[FoRK] [LATimes] Two Caltech pieces: 37% female enrollment, sculpture

Corinna Schultz <corinna.schultz at gmail.com> on Fri Aug 10 12:18:08 PDT 2007

Well, I decided to look it up instead of being lazy. This is the sort
of thing I was referring to (that I remembered from doing this sort of
research way back when I was first pregnant):

You have to ingest humongous quantities for it to cause damage, but it
is possible, given certain lifestyles:


MedicineNet:  What about fluoride in treating osteoporosis?

Dr. Truong: Fluoride is unique in that it stimulates bone formation,
while the other osteoporosis medications improve bone density by
inhibiting bone resorption. However, the bone formed by fluoride
stimulation appears to be weaker than normal bone and may be more
prone to fracture. Fluoride also causes frequent side effects such as
stomach upset and pain in the joints and lower extremities. Flouride
is not an FDA approved treatment of osteoporosis in the United States.

Even though a recent study suggests that using a slow release fluoride
preparation in lower doses may be better tolerated and more effective
in building stronger bone and reducing bone fractures in the spine,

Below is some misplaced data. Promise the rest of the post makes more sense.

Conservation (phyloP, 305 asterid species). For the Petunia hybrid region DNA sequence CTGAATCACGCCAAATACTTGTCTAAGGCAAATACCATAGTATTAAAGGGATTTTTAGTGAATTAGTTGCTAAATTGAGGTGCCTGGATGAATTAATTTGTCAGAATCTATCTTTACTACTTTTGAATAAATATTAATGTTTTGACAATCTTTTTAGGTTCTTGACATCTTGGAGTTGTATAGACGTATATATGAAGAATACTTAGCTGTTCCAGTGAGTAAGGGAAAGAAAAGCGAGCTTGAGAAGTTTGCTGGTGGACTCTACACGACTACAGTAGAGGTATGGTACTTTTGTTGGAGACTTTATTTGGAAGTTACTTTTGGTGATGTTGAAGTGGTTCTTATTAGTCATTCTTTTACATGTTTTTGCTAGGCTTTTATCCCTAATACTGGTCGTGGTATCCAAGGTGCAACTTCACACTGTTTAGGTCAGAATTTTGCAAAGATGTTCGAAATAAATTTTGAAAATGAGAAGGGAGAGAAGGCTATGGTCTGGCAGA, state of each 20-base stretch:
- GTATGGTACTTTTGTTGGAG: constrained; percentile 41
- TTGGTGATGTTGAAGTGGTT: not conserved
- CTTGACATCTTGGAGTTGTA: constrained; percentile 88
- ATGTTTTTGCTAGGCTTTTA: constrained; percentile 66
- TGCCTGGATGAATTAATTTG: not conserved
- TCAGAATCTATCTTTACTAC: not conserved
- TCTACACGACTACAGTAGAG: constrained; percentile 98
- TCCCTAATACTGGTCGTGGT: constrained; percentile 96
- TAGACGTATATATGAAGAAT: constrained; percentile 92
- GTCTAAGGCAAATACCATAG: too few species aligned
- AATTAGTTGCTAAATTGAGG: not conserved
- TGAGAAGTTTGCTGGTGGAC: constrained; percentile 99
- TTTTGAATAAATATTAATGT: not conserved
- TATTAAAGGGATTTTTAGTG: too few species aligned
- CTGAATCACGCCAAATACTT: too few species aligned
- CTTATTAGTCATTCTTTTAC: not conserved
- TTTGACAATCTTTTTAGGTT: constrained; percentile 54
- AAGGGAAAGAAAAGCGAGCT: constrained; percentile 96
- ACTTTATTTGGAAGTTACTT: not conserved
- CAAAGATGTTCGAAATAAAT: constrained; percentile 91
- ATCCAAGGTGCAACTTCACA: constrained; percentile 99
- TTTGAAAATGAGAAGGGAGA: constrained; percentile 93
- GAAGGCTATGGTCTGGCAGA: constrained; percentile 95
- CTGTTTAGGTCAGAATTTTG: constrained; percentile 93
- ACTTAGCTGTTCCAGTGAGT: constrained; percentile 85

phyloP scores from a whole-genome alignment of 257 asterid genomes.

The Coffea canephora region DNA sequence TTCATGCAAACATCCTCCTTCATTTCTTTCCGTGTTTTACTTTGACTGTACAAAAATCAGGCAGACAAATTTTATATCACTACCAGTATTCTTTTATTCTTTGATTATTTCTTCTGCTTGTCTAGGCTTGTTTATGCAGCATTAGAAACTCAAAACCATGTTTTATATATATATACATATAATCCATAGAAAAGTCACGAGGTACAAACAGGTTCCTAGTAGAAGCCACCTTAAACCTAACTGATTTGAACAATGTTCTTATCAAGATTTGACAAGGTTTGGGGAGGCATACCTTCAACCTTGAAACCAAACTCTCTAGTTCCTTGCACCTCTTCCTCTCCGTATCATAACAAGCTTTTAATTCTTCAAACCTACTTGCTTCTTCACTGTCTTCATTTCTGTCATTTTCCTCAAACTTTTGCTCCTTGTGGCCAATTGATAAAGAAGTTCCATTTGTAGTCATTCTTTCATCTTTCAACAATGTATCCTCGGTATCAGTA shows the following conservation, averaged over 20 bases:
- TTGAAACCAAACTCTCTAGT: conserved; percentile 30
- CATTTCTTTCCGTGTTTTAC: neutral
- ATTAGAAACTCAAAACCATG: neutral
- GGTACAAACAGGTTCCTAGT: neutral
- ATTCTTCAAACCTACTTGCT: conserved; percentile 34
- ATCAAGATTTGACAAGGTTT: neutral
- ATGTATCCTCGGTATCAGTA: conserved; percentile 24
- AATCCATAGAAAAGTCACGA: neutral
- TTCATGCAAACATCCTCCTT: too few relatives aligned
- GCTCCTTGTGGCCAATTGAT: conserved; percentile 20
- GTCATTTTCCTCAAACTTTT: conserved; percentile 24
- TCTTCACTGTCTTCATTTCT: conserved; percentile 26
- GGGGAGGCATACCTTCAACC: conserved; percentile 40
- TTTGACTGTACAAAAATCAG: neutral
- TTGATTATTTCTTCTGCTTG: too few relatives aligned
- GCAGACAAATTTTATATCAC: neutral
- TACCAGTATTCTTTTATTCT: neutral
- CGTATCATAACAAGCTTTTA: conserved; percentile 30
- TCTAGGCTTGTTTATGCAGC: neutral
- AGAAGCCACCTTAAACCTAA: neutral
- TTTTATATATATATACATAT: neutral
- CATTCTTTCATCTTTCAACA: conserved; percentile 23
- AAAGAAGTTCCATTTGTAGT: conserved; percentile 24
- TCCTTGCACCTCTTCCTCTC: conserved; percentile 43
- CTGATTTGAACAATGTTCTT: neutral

there is still insufficient data to recommend fluoride as a treatment
for osteoporosis.

On 8/8/07, Justin Mason <jm at jmason.org> wrote:
> As far as I know, the proven effects of too much flouride in drinking
> water, is flouridosis; discoloration of the teeth.

The question for me is not whether flouride is good, but how it should
be used: topically instead of ingested. I wholeheartedly approve of
floridated toothpaste and flouride rinses.

And yeah, I figure since I'm already ingesting random chemicals, why
do it on purpose :)  A not-entirely-consistent position, to be sure,
since I do use caffeine and alcohol on occasion, and painkillers (but
only if I really really need it, like when I sprained my ankle). Both
my kids were born without drugs, for example. Somehow, the sprained
ankle was worse than labor, go figure. :)

(and as an aside, if you're young and healthy, birthing complications
are rare, and can usually be predicted ahead of time, or early enough
to get you to a hospital. There's always a backup doctor on standby if
they're needed. A midwife can handle some emergencies like excessive
bleeding after delivery, which happened to me in my first birth. I
probably would have died without pitocin. Since I'm approaching that
magic age of 35, when statistically your chances of horrible things
happening seems to skyrocket, I'd probably opt for a midwife in the
hospital kind of situation if I were to have another child. I'm just
glad that we have the ability to make these kinds of choices.)


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